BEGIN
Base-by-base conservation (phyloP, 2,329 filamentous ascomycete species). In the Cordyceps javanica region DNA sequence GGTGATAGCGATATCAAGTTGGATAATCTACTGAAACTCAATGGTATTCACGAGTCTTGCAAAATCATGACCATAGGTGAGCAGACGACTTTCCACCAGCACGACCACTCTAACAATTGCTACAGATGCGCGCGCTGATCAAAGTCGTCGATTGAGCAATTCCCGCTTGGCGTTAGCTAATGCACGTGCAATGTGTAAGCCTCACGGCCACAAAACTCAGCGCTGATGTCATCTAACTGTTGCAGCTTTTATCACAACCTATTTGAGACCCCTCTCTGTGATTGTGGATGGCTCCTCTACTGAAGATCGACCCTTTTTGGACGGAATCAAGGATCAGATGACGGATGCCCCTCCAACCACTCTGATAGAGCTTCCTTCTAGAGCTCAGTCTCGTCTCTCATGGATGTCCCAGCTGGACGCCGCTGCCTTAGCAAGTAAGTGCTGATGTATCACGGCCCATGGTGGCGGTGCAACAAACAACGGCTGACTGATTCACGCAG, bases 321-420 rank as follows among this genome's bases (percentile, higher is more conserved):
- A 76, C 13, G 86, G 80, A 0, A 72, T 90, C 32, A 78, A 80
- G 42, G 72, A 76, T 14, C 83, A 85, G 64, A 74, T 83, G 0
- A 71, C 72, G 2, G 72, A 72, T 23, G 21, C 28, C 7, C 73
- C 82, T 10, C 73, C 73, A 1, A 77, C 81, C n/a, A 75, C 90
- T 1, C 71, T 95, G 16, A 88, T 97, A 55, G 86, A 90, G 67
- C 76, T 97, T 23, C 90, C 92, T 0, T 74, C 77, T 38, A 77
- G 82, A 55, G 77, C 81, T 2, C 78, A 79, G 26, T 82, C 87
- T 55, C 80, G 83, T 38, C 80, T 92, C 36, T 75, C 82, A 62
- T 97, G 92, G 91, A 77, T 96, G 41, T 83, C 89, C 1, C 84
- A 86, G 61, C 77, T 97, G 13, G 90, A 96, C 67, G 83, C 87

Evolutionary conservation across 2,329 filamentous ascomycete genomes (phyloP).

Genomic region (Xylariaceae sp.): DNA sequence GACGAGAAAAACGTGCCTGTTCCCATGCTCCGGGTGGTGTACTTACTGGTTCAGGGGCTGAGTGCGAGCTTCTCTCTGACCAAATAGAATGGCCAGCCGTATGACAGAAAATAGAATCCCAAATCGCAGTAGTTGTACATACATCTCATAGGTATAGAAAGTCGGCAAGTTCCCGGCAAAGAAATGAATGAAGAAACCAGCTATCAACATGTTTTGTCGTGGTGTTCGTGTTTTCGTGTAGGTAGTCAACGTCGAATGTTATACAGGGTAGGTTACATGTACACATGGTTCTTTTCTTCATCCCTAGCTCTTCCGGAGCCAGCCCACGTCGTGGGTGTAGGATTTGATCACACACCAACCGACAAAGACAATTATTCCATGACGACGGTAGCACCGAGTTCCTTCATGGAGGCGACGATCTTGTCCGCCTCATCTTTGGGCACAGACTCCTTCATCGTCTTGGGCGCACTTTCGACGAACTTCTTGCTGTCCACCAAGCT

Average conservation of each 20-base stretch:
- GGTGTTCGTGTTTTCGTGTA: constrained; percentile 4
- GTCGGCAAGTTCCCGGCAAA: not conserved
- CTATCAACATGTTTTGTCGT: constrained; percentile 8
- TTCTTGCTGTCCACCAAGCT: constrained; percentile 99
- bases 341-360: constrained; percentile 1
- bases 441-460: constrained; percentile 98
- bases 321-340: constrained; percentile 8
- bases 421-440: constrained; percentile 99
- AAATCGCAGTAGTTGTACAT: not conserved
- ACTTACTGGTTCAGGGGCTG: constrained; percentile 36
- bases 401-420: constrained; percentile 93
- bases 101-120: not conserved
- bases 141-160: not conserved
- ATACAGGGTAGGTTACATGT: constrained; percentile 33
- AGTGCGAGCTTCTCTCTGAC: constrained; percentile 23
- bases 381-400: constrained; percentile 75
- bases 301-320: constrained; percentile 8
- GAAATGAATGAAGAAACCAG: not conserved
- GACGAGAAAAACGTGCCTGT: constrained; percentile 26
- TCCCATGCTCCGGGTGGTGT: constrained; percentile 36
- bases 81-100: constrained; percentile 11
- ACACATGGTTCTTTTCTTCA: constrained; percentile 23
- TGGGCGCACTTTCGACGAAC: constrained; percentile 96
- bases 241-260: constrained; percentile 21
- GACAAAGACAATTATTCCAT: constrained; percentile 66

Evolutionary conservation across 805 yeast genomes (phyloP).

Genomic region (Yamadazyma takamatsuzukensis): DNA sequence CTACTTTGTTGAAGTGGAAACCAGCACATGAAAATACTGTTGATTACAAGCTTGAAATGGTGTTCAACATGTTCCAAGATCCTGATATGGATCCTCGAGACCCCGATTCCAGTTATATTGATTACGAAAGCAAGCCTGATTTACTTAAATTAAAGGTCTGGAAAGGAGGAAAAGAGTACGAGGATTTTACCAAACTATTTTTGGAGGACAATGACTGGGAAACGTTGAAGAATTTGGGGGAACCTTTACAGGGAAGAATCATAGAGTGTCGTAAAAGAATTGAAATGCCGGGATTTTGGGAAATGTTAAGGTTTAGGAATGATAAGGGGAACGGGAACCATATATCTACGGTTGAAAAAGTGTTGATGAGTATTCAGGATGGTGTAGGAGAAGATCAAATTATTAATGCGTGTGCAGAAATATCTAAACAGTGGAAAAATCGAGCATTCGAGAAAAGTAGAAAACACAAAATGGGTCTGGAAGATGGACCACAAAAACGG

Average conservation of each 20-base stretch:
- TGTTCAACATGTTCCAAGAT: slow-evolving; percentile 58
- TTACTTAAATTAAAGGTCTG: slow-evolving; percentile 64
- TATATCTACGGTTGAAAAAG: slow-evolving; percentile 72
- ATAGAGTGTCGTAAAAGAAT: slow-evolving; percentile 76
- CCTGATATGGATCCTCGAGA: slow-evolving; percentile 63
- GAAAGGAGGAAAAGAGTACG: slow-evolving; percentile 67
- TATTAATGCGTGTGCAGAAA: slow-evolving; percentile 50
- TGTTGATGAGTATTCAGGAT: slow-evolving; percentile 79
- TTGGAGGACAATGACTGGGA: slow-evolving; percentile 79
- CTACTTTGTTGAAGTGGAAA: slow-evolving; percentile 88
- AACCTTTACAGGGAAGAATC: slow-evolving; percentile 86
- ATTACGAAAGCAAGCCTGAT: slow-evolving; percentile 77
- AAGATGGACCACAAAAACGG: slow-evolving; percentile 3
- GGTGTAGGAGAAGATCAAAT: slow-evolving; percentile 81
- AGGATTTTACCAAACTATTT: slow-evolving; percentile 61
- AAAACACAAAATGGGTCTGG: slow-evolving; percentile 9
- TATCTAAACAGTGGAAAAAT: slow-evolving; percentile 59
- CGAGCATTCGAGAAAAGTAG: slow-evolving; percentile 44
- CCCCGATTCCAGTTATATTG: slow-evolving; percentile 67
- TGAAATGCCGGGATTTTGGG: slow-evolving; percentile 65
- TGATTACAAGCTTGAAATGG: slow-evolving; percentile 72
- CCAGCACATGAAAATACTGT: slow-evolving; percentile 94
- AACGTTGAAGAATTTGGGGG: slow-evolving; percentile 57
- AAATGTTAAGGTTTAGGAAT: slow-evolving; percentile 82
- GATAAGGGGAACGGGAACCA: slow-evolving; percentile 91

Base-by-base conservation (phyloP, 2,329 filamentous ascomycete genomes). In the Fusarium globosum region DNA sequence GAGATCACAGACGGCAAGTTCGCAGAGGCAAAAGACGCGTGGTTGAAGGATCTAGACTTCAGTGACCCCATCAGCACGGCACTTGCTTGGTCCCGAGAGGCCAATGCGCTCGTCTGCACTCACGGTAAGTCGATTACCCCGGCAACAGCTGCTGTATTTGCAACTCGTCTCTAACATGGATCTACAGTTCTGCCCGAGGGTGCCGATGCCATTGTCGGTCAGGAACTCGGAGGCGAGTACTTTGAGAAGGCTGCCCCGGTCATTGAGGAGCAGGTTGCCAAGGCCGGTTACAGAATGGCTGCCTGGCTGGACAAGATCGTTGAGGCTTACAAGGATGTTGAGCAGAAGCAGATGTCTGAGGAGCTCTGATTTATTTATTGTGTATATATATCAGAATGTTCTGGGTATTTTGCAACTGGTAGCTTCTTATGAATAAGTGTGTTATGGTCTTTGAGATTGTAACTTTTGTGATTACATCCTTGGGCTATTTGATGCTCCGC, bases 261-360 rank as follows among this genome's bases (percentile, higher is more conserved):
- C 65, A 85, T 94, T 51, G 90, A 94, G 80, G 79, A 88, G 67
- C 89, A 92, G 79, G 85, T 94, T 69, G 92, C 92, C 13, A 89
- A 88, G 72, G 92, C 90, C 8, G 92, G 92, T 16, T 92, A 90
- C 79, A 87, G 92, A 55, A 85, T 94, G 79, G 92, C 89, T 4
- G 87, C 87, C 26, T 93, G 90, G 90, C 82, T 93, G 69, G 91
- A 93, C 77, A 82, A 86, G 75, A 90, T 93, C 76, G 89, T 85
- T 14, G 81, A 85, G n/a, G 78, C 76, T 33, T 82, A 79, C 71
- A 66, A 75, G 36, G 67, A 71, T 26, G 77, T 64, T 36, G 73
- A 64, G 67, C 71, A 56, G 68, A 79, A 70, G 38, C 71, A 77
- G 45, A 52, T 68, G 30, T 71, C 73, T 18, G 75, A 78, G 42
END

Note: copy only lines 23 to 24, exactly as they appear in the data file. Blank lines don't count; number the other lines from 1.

- AAATCGCAGTAGTTGTACAT: not conserved
- ACTTACTGGTTCAGGGGCTG: constrained; percentile 36